If your boss were your company CFO and he or she were siphoning money away, that would get the CEO’s attention. If your boss were systematically sexually harassing people and building up a stockpile of aggrieved employees who might one day band together for a class action lawsuit, that would do the same thing.

If you’re an executive wondering whether the employees who work for your subordinate managers would feel comfortable talking with you directly, the answer is probably no. Unless you are actively cultivating relationships with those people, they wouldn’t have any reason to think you would listen to them.

If you feel awkward about establishing relationship glue between you and the people who work for managers on your team, let that concern go! If your managers are freaked out about you being friendly with their employees, you can coach them out of that fearful state.

Don’t, of course, bypass the managers who work for you and give instructions to their team members directly. That will confuse everybody and beg the question “Why do you have managers working for you, if you intend to manage everybody directly by yourself?” In my experience, this is a much less common situation than the opposite one — the scary one where employees have no access to their boss’s boss at all, even in emergencies.

That’s what you have to watch out for. Our client Rita buttoned her lip and didn’t say anything to her boss’s boss about her manager and her alcohol problems. It was not her fault — her boss’s boss asked her oblique cat-and-mouse questions to see how much Rita would spill. No dice! Rita had us in her corner.

It took months, but finally Rita’s manager passed out at a staff meeting and was sent to rehab. Rita never talked to her boss’s boss again. She got another job while the company was busy cleaning up the mess that had accumulated while its incapacitated accounting manager was on her downward slide.

You can begin to create a relationship with your boss’s boss if he or she doesn’t reach out to you.

It’s good to get to know your boss’s boss if you can. Establish a relationship if the opportunity presents itself. Let your boss’s boss know your name, and don’t be shy about chatting in the hallway and sharing your opinions. You never know when that relationship might become a lot more central to your working  life than it is right now.

Forbes.com | February 27, 2015  | Liz Ryan 

http://www.forbes.com/sites/lizryan/2015/02/27/how-to-go-over-your-bosss-head/

Strategy: How Multitasking can Kill your Productivity…Because of Email Alone we Typically Waste 1 Out of Every 6 Minutes

The word priority didn't always mean what it does today.  In his best-selling book, "Essentialism," Greg McKeown explains the surprising history of the word and how its meaning has shifted over time.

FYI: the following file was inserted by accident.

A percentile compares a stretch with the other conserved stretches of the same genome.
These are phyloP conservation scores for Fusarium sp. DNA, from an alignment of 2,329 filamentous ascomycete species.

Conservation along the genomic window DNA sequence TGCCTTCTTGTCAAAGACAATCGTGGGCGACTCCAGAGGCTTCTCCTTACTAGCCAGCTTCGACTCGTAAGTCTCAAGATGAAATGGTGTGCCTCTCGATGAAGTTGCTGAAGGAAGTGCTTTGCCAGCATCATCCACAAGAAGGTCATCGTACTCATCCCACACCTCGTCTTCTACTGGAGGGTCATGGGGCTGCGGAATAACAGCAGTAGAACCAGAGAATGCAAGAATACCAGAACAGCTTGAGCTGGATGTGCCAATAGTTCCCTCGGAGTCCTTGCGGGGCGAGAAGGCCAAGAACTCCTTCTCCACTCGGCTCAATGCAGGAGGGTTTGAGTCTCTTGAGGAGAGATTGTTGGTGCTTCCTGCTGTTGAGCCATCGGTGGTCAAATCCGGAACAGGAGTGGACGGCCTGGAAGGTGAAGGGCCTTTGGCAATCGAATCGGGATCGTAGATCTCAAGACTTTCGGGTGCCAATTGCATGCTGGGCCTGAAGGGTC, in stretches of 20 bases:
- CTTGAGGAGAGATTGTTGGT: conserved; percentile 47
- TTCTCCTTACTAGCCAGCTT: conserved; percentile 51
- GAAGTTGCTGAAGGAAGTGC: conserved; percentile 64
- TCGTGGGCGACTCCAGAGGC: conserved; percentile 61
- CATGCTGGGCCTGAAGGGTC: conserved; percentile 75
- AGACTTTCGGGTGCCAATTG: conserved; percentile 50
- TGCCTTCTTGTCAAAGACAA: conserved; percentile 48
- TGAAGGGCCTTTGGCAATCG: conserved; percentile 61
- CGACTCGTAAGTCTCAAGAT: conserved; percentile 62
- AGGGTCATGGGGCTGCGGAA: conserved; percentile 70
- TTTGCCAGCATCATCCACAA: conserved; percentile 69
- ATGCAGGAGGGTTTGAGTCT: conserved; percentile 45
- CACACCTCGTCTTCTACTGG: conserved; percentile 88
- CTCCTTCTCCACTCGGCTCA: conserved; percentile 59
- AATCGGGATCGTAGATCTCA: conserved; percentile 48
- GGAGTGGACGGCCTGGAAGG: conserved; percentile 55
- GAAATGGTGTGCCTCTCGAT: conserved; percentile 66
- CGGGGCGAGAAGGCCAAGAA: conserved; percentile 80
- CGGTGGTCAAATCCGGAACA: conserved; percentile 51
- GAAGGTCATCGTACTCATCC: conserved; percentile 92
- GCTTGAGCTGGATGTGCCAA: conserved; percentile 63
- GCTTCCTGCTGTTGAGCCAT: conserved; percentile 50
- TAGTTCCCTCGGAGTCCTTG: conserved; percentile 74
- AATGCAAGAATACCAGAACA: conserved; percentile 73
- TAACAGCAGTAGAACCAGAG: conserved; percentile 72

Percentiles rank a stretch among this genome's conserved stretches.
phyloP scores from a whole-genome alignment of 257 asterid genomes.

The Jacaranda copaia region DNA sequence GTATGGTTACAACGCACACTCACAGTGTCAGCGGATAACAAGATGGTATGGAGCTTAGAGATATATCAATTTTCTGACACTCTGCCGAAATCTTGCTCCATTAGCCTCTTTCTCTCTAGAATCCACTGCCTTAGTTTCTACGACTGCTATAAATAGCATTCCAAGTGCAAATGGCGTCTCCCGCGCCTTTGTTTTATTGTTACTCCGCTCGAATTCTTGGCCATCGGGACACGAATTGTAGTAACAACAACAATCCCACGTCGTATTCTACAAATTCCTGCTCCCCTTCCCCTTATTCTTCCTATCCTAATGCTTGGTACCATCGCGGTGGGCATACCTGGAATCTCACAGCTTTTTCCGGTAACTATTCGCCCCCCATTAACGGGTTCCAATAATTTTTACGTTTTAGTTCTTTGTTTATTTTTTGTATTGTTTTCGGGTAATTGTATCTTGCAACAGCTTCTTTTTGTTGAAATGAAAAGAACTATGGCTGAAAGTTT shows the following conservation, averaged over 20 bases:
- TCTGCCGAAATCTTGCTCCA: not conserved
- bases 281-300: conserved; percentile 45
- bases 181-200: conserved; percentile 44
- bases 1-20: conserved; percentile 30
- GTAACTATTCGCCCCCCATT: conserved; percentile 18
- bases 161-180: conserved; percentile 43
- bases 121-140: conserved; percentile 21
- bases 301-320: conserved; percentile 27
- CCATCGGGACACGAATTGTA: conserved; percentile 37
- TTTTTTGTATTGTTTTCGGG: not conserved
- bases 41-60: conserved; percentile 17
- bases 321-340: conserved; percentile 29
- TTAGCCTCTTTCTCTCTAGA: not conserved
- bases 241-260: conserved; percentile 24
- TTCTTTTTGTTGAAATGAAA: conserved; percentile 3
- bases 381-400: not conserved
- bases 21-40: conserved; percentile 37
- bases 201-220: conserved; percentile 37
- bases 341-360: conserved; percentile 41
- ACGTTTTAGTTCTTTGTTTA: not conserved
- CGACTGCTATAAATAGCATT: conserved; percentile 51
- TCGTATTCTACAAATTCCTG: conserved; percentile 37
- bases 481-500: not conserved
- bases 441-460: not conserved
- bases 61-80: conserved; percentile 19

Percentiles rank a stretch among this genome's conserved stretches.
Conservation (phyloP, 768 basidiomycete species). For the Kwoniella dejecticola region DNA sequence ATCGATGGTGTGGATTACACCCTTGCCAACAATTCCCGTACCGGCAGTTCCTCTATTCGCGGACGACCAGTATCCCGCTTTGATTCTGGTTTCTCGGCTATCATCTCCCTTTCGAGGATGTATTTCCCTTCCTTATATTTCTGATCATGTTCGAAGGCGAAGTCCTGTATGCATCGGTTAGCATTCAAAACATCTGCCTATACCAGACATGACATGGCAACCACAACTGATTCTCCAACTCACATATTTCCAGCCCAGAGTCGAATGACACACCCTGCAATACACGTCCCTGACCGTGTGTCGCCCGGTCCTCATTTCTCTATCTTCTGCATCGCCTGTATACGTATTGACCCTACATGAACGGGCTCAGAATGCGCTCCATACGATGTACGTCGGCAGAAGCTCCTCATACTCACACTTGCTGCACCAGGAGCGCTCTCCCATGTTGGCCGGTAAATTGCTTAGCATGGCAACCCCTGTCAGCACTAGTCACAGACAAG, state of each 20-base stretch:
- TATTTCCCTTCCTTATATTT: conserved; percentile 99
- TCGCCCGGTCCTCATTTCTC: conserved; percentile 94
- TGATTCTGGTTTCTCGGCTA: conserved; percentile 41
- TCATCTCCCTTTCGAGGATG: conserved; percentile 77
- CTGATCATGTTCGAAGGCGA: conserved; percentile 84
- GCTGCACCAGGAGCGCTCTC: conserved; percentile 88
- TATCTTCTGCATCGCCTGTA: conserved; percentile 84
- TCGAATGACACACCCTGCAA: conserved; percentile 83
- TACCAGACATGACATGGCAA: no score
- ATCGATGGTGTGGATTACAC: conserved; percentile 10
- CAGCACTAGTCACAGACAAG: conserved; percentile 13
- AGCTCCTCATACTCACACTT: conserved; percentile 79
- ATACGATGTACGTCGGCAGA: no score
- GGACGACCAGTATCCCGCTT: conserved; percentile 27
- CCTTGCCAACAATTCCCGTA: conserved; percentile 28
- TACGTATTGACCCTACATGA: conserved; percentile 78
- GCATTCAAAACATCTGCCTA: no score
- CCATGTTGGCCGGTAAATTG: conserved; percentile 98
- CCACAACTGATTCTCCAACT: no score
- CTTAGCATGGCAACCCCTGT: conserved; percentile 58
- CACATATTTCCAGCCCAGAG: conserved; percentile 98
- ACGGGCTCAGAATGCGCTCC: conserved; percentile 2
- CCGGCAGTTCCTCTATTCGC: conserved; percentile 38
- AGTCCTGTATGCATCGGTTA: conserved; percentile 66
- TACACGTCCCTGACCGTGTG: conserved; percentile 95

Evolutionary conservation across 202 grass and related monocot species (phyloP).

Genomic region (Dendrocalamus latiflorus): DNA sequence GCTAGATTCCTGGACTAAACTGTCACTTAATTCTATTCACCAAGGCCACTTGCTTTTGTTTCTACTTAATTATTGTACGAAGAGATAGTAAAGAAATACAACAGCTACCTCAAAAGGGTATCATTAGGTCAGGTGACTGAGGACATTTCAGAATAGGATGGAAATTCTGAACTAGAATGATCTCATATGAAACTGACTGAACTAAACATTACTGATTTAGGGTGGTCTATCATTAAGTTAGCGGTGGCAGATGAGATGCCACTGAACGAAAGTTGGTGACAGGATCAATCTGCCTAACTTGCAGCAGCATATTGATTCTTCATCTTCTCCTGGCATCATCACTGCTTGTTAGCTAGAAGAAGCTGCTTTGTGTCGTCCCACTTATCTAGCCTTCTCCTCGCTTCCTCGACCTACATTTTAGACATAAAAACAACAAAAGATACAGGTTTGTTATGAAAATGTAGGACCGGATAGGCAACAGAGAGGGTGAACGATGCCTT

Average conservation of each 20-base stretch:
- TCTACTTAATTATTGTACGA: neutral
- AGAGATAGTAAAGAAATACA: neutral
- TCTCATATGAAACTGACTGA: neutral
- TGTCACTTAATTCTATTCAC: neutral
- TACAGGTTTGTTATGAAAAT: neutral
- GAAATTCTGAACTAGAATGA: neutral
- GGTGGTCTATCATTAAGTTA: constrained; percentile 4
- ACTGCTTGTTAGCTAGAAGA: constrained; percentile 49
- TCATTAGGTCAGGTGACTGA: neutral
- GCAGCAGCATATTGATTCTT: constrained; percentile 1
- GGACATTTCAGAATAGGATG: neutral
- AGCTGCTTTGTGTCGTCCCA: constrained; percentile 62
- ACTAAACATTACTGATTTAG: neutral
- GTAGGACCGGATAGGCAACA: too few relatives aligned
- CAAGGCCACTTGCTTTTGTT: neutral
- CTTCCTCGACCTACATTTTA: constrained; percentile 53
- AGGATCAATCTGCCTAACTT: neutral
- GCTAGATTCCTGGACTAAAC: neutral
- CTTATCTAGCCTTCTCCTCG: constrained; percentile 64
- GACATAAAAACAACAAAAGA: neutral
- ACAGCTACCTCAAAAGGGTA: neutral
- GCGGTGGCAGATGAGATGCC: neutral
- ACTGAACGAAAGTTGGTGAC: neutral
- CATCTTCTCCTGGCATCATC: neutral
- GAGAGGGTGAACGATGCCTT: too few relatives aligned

Multitasking with phone

 

The word priority came into the English language in the 1400s. It was singular. It meant the very first or prior thing. It stayed singular for the next five hundred years.

Only in the 1900s did we pluralize the term and start talking about priorities. Illogically, we reasoned that by changing the word we could bend reality. Somehow we would now be able to have multiple "first" things.

People and companies routinely try to do just that. One leader told me of this experience in a company that talked of "Pri-1, Pri-2, Pri-3, Pri-4, and Pri-5." This gave the impression of many things being the priority but actually meant nothing was.

–Greg McKeown, "Essentialism"

The Myth of Multitasking

Yes, we are capable of doing two things at the same time. It is possible, for example, to watch TV while cooking dinner or to answer an email while talking on the phone.

What is impossible, however, is concentrating on two tasks at once. Multitasking forces your brain to switch back and forth very quickly from one task to another.

This wouldn't be a big deal if the human brain could transition seamlessly from one job to the next, but it can't. Multitasking forces you to pay a mental price each time you interrupt one task and jump to another. In psychology terms, this mental price is called the switching cost.

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Switching cost is the disruption in performance that we experience when we switch our attention from one task to another. A 2003 study published in the International Journal of Information Management found that the typical person checks email once every five minutes and that, on average, it takes 64 seconds to resume the previous task after checking your email.

In other words, because of email alone we typically waste one out of every six minutes.

multitaskingJamesclear.com

While we're on the subject, the word multitasking first appeared in 1965 IBM report talking about the capabilities of its latest computer. [1]

That's right, it wasn't until the 1960s that anyone could even claim to be good at multitasking. Today, people wear the word like a badge of honor as if it is better to be busy with all the things than to be great at one thing.

Finding Your Anchor Task

Doing more things does not drive faster or better results. Doing better things drives better results. Even more accurately, doing one thing as best you can drives better results.

Mastery requires focus and consistency.